paid for by Veterans Affairs Canada. I'm a veteran with ptsd. Obtaining assistance for therapy in Ontario for folks with limited income is done here in Ontario through what is called our province's Trillium fund. It helps my oldest daughter with subsidizing her meds. Her partner has OCD and we're helping her get on Trillium. They will help her with meds and therapy costs.

Sadly, I don't know anything about how it works in the U.S. But there are lots of helpful folks here. You and I could put out a request for folks to give us some suggestions. If you want, we could put such a request into this series. Or we could request folks for ideas in one of the daily open threads. Let me know if you think one of those thoughts would help.

Mimi, I've got ten, long, hard years in therapy that saved my life and my family. I've had both good and bad therapists. The one you met was a bad, bad, no good, rotten therapist. A good one would have helped you find another therapist that could help you better. Of course a black therapist would grasp some issues quicker (unless it's some privileged asshole.)

Hey, your son sounds smart as a whip!

Best wishes and let me know about finding ideas here, eh. Lots of vets and trauma survivors here and someone will know. And feel free to send me a personal message. It's good to meet you,

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Resilience: practical action to improve things we can control.
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WindDancer13's picture

it may not be applicable to many. When I qualified for Social Security Disability, it came with Medicare. Being below the poverty level, I also qualified for Medicaid. Between the two programs, they paid for up to 20 counselor visits per year. There was also a co-pay and meds to pay for out of pocket and not reimbursable. By the time my SSDI became regular SS, I had quit going to counselors as they really weren't helping.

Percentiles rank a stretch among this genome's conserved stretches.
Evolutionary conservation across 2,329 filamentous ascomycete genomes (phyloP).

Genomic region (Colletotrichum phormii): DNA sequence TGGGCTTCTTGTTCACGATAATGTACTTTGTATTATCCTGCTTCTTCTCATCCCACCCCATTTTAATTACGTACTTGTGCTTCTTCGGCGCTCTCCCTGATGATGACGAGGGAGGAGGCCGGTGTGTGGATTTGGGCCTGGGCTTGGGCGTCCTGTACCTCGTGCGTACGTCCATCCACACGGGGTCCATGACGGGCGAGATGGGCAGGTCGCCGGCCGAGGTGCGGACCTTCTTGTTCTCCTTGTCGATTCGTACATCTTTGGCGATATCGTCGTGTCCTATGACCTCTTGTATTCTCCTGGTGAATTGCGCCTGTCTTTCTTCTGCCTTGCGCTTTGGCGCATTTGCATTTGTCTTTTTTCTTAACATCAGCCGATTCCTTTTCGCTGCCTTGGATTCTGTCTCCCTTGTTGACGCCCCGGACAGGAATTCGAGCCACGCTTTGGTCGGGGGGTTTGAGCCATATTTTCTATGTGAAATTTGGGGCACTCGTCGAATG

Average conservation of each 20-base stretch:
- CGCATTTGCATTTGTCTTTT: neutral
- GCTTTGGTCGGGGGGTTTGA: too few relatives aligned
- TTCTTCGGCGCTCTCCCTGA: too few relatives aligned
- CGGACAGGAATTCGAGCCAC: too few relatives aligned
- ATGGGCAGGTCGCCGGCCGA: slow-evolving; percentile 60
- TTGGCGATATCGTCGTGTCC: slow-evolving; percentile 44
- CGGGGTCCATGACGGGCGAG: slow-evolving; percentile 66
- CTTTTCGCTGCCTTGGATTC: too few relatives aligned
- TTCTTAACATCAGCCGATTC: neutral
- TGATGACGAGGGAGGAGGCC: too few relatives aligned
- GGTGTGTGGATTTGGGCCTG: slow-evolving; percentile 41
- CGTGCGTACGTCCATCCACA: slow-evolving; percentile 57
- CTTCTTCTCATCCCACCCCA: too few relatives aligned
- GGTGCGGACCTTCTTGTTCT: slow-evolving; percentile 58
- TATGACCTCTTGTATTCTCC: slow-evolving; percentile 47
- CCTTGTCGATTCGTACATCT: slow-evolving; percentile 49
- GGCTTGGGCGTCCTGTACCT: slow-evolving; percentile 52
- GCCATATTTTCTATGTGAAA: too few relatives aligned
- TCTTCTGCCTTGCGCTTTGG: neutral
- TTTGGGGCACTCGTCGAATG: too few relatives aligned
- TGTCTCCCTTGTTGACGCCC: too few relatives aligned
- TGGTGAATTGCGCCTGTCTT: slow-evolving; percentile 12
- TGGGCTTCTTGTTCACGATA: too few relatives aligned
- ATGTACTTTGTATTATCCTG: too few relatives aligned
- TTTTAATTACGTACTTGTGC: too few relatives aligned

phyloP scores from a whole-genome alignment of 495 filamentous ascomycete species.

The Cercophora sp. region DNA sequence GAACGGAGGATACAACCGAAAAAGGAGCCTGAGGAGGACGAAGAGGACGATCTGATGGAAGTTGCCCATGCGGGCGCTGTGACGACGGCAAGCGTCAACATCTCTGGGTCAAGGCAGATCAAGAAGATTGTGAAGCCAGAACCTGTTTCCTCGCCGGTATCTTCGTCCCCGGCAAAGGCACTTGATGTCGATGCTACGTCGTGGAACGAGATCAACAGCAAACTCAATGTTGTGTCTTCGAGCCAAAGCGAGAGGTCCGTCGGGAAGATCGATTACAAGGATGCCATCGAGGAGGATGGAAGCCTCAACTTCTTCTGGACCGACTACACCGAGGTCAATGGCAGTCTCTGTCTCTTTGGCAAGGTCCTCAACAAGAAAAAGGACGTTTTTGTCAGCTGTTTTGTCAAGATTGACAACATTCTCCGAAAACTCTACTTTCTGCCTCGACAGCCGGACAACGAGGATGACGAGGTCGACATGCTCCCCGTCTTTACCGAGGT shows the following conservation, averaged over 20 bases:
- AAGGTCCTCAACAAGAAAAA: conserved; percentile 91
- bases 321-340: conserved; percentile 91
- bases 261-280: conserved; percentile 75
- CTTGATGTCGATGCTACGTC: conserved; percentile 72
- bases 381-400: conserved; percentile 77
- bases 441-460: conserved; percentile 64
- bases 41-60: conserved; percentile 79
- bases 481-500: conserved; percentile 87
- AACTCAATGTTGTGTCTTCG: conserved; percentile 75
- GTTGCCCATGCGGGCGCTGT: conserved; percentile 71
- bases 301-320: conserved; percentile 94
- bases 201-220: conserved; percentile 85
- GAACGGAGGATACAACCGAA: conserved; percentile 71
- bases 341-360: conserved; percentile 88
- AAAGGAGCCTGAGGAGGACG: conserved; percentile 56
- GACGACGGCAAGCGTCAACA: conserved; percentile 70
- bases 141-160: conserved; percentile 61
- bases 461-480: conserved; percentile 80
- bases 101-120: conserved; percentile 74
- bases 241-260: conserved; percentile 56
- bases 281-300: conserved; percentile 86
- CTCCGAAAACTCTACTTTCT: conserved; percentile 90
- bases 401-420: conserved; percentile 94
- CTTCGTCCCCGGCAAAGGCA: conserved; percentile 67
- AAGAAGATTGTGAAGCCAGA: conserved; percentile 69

Unlike people with PTSD from military service or those who have suffered from sudden traumatic experiences, my PTSD developed throughout my childhood and influenced the whole of my life putting me in situations to further its effects. It makes all of my issues very hard to treat as they are so deeply rooted in all of my life experiences. While I am now very much aware of how these things affect my life, I have not yet found something to at least keep me on an even keel.

So, I will read your series with interest, but not much hope. Thanks.

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We are what we repeatedly do. Excellence, then, is not an act, but a habit.--Aristotle
If there is no struggle there is no progress.--Frederick Douglass

Gerrit's picture

system works at the low income end of the scale. You are also right to point out how many bad therapists one can encounter. It's shocking: a bad therapist is much worse than no therapist. I am so sorry for your wounds and wish for you a better tomorrow.

Stoicism has helped me more than therapists have: it helps me strengthen my mind so that I can bear the onslaughts better. A tough mind is our best hope to survive the chaos of life.

Thanks for the comment and best wishes,

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Resilience: practical action to improve things we can control.
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These diaries give me something to think about that I need to think about - in a manner I haven't before.

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I believe in sky faeries.

Gerrit's picture

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Resilience: practical action to improve things we can control.
3D+: developing language for postmodern spirituality.